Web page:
Are you setting the right bass-playing goals?

Presumably, you’re learning bass so you can __________

By Jon Liebman
March 1, 2024

How would you fill in that blank? Is the time you spend learning bass going to get you there?

More importantly, do you know where you’re trying to get, and why?

YouTubing it?

Every time I see one of those hotshots on YouTube, I think, Oh man! Some of these people have incredible technique. I mean really impressive!

It does require a word of caution, though. You have to ask yourself, is that what you want to spend your time working on when you practice the bass? Is your goal to be a YouTube sensation with “wait’ll-they-get-a-load-of-me!” dreams?

If it is, well, good luck. Truthfully, there’s nothing wrong with doing that stuff. In fact, there’s a part of me that would love to do some of those things too.

Reality check

As you probably already know, though, that’s not what people are looking for in a bass player. So unless you want to be a YouTube rock star, you’d better come down to earth and reassess your goals.

First of all, if your objective is to function as a good, solid, dependable bass player, let me give you three things to think about when setting your goals:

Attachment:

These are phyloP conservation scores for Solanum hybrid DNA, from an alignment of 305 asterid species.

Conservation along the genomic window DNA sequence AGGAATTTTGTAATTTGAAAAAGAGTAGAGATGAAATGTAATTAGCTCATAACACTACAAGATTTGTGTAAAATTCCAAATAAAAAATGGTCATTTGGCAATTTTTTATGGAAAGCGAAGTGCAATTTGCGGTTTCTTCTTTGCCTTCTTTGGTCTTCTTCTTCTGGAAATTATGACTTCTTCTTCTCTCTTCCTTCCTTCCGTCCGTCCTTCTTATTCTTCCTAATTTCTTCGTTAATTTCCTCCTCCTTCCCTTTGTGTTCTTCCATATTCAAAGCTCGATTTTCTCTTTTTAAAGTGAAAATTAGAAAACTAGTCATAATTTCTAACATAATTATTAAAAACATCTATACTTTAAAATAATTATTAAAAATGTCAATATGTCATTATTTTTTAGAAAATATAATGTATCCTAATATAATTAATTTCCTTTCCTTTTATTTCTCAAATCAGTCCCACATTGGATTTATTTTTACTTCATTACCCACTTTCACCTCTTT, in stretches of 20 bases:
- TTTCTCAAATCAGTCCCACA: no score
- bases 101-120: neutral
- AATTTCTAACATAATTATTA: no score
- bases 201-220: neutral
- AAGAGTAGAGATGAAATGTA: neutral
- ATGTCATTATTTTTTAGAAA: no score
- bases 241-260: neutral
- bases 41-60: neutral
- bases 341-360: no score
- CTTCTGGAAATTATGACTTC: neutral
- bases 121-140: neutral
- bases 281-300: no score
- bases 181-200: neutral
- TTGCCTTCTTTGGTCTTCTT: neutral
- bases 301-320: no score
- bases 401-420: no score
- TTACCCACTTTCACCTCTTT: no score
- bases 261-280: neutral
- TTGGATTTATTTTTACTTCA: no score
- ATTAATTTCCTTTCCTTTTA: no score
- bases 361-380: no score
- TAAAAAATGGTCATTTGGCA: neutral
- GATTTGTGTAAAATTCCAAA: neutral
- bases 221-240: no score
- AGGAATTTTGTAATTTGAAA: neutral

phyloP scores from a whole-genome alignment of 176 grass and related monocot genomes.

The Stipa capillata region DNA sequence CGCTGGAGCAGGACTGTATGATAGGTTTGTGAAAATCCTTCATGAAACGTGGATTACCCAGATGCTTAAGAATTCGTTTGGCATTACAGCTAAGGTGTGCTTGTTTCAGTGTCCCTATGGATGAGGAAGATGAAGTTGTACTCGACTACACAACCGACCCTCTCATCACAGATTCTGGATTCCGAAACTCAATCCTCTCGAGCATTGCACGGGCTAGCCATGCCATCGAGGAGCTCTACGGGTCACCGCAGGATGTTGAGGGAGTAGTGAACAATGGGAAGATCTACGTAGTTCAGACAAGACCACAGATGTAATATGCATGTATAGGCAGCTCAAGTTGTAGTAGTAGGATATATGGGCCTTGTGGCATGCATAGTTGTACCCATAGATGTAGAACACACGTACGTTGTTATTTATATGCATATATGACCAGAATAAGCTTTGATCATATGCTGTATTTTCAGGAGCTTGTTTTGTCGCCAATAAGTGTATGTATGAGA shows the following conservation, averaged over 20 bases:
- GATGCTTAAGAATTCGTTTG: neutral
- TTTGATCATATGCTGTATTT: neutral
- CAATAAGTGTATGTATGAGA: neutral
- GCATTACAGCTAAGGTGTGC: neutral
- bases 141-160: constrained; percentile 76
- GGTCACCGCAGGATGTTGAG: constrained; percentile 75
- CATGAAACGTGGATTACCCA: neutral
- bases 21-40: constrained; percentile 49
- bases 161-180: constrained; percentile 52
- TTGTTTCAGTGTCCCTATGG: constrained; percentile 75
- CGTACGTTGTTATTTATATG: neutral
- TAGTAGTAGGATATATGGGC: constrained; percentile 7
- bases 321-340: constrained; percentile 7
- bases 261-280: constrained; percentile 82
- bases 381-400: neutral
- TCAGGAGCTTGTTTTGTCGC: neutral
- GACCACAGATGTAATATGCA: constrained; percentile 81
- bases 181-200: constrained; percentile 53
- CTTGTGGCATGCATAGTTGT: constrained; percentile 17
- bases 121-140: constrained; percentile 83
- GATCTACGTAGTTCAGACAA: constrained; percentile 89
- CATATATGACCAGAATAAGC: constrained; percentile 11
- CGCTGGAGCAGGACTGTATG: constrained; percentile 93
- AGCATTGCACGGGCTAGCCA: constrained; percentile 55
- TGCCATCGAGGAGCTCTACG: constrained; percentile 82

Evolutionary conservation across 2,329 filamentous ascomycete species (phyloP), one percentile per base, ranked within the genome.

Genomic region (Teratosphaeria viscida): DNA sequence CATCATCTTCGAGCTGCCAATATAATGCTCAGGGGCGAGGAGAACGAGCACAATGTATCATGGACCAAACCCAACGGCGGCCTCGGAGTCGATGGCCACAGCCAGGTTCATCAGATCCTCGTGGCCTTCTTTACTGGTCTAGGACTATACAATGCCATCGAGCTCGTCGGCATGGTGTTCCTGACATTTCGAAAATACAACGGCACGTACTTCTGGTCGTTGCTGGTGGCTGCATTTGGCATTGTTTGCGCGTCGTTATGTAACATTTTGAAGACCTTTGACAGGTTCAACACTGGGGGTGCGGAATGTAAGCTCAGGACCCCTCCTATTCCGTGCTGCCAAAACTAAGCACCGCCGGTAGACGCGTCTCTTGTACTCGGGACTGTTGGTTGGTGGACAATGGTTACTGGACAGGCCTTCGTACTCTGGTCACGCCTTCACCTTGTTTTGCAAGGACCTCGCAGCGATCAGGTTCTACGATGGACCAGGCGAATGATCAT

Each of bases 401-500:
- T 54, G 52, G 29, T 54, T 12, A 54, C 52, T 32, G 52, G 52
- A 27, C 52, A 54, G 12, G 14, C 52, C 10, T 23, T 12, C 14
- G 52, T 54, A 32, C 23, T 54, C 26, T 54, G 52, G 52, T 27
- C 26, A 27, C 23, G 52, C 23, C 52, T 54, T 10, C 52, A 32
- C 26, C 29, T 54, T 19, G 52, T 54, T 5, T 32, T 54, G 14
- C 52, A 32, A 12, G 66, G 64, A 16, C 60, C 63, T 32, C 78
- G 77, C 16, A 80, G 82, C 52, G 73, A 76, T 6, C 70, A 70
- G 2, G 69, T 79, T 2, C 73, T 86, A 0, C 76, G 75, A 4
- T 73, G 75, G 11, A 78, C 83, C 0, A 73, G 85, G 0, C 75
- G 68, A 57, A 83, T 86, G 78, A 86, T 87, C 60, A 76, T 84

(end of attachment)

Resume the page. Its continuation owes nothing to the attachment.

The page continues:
1.     Lock in with the drummer

2.     Set the foundation for the band

3.     Make the music feel good

I strongly suggest you keep those three things in mind when setting your goals. Yes, even when you’re learning all your scales, modes, chromatic runs, slap/pop stuff… everything.

The next step

I got some good insights on goal setting for learning bass during a recent conversation I had with Kai Kurosawa, published as this week’s FBPO interview. 

Kai’s primary instrument is a Kubo, an extraordinarily impressive 15-string device made by Daniel and Michael Tobias. Kai’s been involved in all kinds of creative projects, playing everything from rock, pop, and jazz to progressive metal and electronic music.

I told Kai about the thousands of students in the For Bass Players Only community, most of them over 50, finally taking the time to do something for themselves, specifically learning bass.